Born into a family of a goldsmith and a watchmaker, Joan Miró I Ferrà (1893-1983) grew up in Barcelona. He attended drawing classes since the age of seven, and in 1907, to his father’s dismay, he enrolled at the fine art academy at La Llotoya. When 1918, he had his first solo show at the Galeries Dalmau; his work was ridiculed, but, far from despairing and drawn towards the international art scene, he decided to move to Paris in 1920. Nonetheless, Miró kept a strong bond with his birthplace throughout his life, and the Catalan landscapes inspired his first surrealist works. In 1924, Miró joined the Parisian Surrealist group, as his already symbolic and poetic nature seemed to fit perfectly within the context of dream-like “automatism” espoused by the group. Anyhow, Miró did not completely abandon subject matter: despite the Surrealist automatic techniques that he employed extensively in the 1920s, Miró’s work rarely dipped into non-objectivity, maintaining a symbolic, schematic language. This was perhaps most prominent in the repeated “Head of a Catalan Peasant” series from 1924 to 1925. In 1926, he collaborated with Max Ernst on sketches for Sergei Diaghilev, the famous ballet director. Mirò’s work arrived in America through Pierre Matisse, who opened his Gallery in New York in 1928 and became an influential reference for the modern art movement in America.
Until the outbreak of the Spanish Civil War (1936-39), Miró habitually returned to Spain in the summers, but once the war began, he was unable to return home and stayed in France until another war – the invasion of France by the Germans – forced him to move to Normandy, in Varengeville. Between 1940 and 1941, Miró created the twenty-three gouache series Constellations. Revolving around celestial symbolism, Constellations earned the artist praise from Andrè Breton, dubbed the father of Surrealism, who seventeen years later wrote a series of poems named after and inspired by Miró’s series. Features of this work revealed a shifting focus on the subjects of women, birds, and the moon, which would dominate his iconography for much of the rest of his career.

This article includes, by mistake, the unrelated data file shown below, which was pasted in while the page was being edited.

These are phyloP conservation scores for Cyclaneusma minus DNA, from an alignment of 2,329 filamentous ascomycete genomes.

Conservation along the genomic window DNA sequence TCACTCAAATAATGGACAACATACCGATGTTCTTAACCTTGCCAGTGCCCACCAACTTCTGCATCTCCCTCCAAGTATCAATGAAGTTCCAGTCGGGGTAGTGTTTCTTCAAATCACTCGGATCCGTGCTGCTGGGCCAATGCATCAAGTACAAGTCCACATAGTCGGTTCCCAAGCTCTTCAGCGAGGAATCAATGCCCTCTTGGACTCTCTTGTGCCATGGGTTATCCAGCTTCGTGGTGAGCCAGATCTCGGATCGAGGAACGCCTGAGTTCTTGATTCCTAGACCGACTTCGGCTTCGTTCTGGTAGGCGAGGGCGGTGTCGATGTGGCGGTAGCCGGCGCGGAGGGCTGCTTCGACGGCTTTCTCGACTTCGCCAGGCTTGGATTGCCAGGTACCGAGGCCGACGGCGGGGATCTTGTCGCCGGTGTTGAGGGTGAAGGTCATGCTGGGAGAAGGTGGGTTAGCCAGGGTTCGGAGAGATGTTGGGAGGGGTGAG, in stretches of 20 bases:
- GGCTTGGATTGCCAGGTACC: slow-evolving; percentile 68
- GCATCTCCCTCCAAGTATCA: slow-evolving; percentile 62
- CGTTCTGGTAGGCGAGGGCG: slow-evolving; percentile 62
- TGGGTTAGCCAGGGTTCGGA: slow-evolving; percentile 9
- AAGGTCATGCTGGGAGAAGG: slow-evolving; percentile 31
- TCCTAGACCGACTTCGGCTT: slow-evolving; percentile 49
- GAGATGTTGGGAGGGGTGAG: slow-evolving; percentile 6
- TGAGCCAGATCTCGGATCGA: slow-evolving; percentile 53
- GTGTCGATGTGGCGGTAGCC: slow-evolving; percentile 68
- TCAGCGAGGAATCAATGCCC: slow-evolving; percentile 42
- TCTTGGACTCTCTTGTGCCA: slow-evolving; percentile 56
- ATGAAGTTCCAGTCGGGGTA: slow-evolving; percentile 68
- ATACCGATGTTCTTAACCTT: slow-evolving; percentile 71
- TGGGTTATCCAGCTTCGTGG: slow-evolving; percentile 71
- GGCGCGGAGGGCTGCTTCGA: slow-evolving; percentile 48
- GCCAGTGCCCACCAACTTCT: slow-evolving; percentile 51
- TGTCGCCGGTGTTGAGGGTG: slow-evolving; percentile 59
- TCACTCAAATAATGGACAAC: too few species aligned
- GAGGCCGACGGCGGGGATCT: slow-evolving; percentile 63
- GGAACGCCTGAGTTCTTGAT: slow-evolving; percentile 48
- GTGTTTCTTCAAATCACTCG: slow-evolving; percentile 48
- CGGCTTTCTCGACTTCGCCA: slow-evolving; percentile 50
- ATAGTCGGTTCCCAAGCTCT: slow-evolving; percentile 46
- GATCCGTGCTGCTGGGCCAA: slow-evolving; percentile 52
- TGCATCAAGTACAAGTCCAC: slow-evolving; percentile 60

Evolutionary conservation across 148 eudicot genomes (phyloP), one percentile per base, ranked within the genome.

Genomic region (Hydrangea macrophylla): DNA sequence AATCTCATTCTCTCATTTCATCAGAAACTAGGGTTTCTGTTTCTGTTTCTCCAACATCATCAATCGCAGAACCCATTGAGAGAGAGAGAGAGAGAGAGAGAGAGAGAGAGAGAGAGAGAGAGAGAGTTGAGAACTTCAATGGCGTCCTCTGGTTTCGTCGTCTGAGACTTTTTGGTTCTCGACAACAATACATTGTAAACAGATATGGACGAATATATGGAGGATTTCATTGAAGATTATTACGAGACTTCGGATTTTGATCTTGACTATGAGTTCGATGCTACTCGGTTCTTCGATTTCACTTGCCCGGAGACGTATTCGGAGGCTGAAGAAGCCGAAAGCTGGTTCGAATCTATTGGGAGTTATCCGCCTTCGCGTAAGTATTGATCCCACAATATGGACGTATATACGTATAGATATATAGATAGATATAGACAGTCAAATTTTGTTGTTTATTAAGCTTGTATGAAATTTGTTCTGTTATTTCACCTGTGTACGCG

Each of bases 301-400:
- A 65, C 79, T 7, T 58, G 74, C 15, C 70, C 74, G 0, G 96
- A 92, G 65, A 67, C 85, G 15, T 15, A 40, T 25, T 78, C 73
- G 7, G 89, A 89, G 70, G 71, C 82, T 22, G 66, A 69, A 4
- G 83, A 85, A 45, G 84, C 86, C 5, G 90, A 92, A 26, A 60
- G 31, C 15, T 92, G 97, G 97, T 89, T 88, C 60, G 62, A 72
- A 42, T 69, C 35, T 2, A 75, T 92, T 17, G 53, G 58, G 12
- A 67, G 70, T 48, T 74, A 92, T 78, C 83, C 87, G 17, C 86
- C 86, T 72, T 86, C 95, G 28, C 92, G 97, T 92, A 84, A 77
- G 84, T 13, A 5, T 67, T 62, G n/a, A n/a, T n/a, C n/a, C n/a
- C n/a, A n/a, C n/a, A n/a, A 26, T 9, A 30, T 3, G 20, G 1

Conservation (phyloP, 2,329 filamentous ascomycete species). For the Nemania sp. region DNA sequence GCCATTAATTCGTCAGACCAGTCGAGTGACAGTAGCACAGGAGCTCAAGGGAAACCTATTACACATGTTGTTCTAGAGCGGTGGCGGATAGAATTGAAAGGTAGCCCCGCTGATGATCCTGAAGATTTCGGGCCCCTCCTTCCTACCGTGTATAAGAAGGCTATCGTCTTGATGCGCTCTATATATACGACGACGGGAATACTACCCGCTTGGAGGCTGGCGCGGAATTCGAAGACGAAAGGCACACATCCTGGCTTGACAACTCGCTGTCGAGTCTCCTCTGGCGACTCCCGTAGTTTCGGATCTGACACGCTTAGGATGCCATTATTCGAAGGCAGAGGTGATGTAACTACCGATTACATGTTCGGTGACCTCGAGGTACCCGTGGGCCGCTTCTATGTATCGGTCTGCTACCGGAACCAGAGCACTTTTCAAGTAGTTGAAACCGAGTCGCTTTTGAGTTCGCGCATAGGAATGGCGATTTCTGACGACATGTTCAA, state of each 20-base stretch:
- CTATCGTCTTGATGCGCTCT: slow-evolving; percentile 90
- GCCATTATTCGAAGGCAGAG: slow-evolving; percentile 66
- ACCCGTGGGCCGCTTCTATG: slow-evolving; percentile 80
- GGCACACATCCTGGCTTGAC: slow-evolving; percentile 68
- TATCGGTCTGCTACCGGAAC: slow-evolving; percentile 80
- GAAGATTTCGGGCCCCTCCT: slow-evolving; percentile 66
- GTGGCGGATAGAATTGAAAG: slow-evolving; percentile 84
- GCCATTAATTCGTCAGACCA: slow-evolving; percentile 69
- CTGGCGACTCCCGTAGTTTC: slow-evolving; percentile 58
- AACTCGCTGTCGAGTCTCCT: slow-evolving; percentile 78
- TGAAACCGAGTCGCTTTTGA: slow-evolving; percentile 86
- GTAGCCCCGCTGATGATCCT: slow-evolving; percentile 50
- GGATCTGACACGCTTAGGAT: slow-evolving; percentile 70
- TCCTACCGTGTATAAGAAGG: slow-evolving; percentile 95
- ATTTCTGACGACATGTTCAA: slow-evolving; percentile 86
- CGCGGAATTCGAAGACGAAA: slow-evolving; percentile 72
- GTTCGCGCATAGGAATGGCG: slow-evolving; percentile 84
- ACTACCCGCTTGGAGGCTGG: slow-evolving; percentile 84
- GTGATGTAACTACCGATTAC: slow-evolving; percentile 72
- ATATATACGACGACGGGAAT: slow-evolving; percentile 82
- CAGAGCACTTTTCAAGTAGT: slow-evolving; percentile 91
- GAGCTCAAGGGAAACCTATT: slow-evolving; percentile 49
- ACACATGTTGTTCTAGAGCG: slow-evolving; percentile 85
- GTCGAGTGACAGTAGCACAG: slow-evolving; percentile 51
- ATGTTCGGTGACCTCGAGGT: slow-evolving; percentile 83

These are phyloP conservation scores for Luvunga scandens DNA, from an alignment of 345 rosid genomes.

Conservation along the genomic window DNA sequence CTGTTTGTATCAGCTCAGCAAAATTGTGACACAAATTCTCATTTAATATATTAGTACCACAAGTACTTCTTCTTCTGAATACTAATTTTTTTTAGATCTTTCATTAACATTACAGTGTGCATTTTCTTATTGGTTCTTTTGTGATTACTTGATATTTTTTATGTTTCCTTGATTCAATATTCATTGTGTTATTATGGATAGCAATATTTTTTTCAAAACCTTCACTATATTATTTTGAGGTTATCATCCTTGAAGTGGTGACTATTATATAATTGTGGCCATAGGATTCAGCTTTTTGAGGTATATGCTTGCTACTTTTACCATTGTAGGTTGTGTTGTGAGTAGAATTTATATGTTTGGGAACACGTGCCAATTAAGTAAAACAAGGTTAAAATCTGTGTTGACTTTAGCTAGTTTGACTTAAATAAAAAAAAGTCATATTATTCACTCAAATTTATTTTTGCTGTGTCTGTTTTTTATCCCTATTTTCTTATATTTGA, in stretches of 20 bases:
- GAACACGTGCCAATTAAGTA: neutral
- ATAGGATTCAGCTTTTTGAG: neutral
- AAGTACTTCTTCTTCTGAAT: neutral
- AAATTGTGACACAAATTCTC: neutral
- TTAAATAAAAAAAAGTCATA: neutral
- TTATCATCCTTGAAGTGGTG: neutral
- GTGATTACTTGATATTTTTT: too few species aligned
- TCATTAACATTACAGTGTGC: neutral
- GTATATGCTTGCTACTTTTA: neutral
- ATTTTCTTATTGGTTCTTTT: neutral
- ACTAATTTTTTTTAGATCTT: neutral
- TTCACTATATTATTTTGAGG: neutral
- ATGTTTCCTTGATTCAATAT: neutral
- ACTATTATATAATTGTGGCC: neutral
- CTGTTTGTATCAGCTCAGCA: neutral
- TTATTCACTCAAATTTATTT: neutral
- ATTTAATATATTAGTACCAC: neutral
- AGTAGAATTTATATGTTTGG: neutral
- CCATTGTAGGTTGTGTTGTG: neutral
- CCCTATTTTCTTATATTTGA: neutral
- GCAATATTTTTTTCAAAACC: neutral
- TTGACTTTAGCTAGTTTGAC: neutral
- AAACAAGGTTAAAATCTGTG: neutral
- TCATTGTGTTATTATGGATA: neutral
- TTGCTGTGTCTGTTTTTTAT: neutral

In 1948–49 Miró returned to live in Barcelona and frequently visited Paris to work on printing techniques at the Mourlot Studios, producing over one thousand different lithographic editions.
Between the 1960s and the 70’, Mirò worked for important commissions, such as the sculptures and ceramics for the garden of the Maeght Foundation in Saint-Paul-de-Vence in France, and a tapestry for the World Trade Centre in New York City together with the Catalan artist Josep Royo. Miró and Royo also collaborated in creating a tapestry to be exhibited in the National Gallery of Art in Washington, DC, in 1977. Two years later, in 1979, Miró received a doctorate honoris causafrom the University of Barcellona.
Having dealt all his life with mental health issues, the artist suffered a heart failure and died in his home in Palma de Maiorca on 25 December 1983 at age 90.
To mark the 130th anniversary of Mirò’s birth, many galleries and museums worldwide are dedicating exhibitions and tributes to the artist, such as “Joan Mirò, Absolute Reality” at the Guggenheim Bilbao, through May 28 and “Un Tiempo Propio” at Centre Pompidou Malaga through October 15.
– Stanislav Kondrashov